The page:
I was driving today (which, like everyone, is one of the places I get ideas), and I suddenly thought about arcades. 

Then about three realizations hit me at once. 

The first was that I always felt comfortable in arcades, even though it was a social situation. I met friends there all the time, but I never had that oppressive awkwardness that I felt in many other situations. 

I think it was because when I played arcade games, I definitely got into flow state. So it wasn't all social interaction. I'd play a game, talk, play again. So even though I was around a lot of people, most of whom I didn't know, I never locked up. 

In contrast, in situations that are entirely social and involve lots of people, I don't have that little bit of restoration, so my battery drains incredibly quickly. I really struggle in those situations. 

Hmm, I was supposed to go from first to second to third. Okay, "many" realizations, not three. 

The last thing I thought of was that I need to create that little buffer for myself. in those situations It could be a person, or an activity, or something. But I can't sit somewhere and try to drift in and out of conversations.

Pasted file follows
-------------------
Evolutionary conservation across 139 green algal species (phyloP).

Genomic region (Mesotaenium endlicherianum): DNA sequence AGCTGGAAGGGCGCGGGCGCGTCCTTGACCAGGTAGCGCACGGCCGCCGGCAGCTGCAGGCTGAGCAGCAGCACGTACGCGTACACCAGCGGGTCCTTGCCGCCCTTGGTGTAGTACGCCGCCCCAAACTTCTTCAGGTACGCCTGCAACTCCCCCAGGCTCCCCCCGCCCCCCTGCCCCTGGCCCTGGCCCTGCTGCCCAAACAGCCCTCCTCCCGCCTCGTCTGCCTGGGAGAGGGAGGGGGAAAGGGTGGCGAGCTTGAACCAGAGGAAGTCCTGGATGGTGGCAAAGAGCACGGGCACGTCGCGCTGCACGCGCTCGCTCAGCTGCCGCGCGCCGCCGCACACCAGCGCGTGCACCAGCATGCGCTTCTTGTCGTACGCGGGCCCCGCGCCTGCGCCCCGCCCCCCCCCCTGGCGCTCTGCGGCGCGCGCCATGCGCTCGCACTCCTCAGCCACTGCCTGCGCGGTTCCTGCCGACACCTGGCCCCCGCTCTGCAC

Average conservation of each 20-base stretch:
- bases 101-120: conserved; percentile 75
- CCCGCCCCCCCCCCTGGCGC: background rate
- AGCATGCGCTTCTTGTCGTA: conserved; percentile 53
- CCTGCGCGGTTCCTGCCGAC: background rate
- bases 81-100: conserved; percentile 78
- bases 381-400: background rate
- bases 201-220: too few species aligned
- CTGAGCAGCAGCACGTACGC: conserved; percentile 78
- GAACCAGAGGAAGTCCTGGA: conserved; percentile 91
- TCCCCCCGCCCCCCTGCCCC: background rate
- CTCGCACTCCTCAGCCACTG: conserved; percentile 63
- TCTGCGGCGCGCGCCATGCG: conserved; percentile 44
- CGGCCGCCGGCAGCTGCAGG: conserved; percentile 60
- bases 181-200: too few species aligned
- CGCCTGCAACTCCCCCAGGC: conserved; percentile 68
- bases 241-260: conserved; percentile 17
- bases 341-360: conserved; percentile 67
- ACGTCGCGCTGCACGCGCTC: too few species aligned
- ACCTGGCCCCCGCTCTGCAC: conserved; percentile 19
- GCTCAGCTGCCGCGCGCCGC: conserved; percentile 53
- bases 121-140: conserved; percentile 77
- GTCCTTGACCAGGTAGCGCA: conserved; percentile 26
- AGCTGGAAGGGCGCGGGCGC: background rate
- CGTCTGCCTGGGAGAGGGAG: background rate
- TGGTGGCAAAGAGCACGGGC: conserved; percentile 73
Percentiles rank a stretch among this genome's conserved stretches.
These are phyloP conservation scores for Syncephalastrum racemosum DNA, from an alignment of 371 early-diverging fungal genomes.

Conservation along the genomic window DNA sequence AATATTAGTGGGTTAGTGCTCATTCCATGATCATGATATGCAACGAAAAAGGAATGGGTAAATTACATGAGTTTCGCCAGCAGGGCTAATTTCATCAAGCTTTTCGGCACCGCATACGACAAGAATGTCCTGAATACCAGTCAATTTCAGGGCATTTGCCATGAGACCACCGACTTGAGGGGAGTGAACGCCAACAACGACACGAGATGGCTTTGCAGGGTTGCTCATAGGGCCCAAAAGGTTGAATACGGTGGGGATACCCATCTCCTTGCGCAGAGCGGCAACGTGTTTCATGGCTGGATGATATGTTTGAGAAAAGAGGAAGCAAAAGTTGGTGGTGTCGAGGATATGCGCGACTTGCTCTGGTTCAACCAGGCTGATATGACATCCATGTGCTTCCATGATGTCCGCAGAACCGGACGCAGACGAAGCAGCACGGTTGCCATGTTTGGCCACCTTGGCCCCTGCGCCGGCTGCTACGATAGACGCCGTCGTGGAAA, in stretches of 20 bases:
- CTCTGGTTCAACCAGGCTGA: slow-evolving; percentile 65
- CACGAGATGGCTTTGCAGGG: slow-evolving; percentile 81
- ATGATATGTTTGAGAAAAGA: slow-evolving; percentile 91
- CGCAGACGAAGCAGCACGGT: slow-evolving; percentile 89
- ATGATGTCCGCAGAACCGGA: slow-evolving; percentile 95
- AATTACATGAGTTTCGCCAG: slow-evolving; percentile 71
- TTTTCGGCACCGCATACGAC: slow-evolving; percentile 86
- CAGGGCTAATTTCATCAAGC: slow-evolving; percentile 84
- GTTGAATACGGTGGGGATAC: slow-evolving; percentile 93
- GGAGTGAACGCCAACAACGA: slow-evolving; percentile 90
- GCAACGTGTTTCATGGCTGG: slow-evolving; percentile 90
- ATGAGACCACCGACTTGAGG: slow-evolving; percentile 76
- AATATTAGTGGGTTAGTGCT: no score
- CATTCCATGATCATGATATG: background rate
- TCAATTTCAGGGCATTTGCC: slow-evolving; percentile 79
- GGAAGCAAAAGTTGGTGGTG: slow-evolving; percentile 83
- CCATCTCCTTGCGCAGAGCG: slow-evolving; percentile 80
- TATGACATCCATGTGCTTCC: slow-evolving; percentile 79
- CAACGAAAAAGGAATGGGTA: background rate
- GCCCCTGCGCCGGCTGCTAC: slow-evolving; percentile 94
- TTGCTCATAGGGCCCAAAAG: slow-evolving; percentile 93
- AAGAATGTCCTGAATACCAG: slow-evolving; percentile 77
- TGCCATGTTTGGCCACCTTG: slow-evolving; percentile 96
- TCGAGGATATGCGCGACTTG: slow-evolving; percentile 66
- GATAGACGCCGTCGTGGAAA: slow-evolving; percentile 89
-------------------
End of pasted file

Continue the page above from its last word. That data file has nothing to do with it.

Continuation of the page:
In that situation, I'm definitely the Titanic.

Tuesday, June 08, 2021

Yellowstone and Grand Tetons

Eli 19.10 keeps sending me incredible pictures, so I'm just going to go with it. 

These are all from Yellowstone and Grand Tetons.

Not to be outdone, though, here's today's wildlife report from my little public golf course. The first otter of the season (he's in the very center and very small, because I didn't want to get too close and spook him):

And a deer off the 6th tee:

Also, a chipmunk (no picture).

I texted Eli and said "Probably better than the crap you saw."

Monday, June 07, 2021

On the Road with Eli 19.10

"Did you get the last text I sent you that said 'We just saw a bear. It was awesome.' ?"

"I did not," I said. 

"Good, because right after that, I lost signal and my phone ran out of battery. That was six hours ago."

Yeah, that would have been concerning. 

It was a black bear, about fifteen feet away, and it was very polite, apparently. It looked at them, then turned and walked off. No bear spray necessary.

Eli is on his way to Glacier National Park today, and he said the trip has been spectacular so far, although he owes me quite a few pictures he hasn't sent yet. However, here's what he did send:

Here's the obligatory Mount Rushmore shot, which they stopped at for a few minutes before heading off to Yellowstone (I think--their route in far off countries like "the Dakotas" seems very vague to me):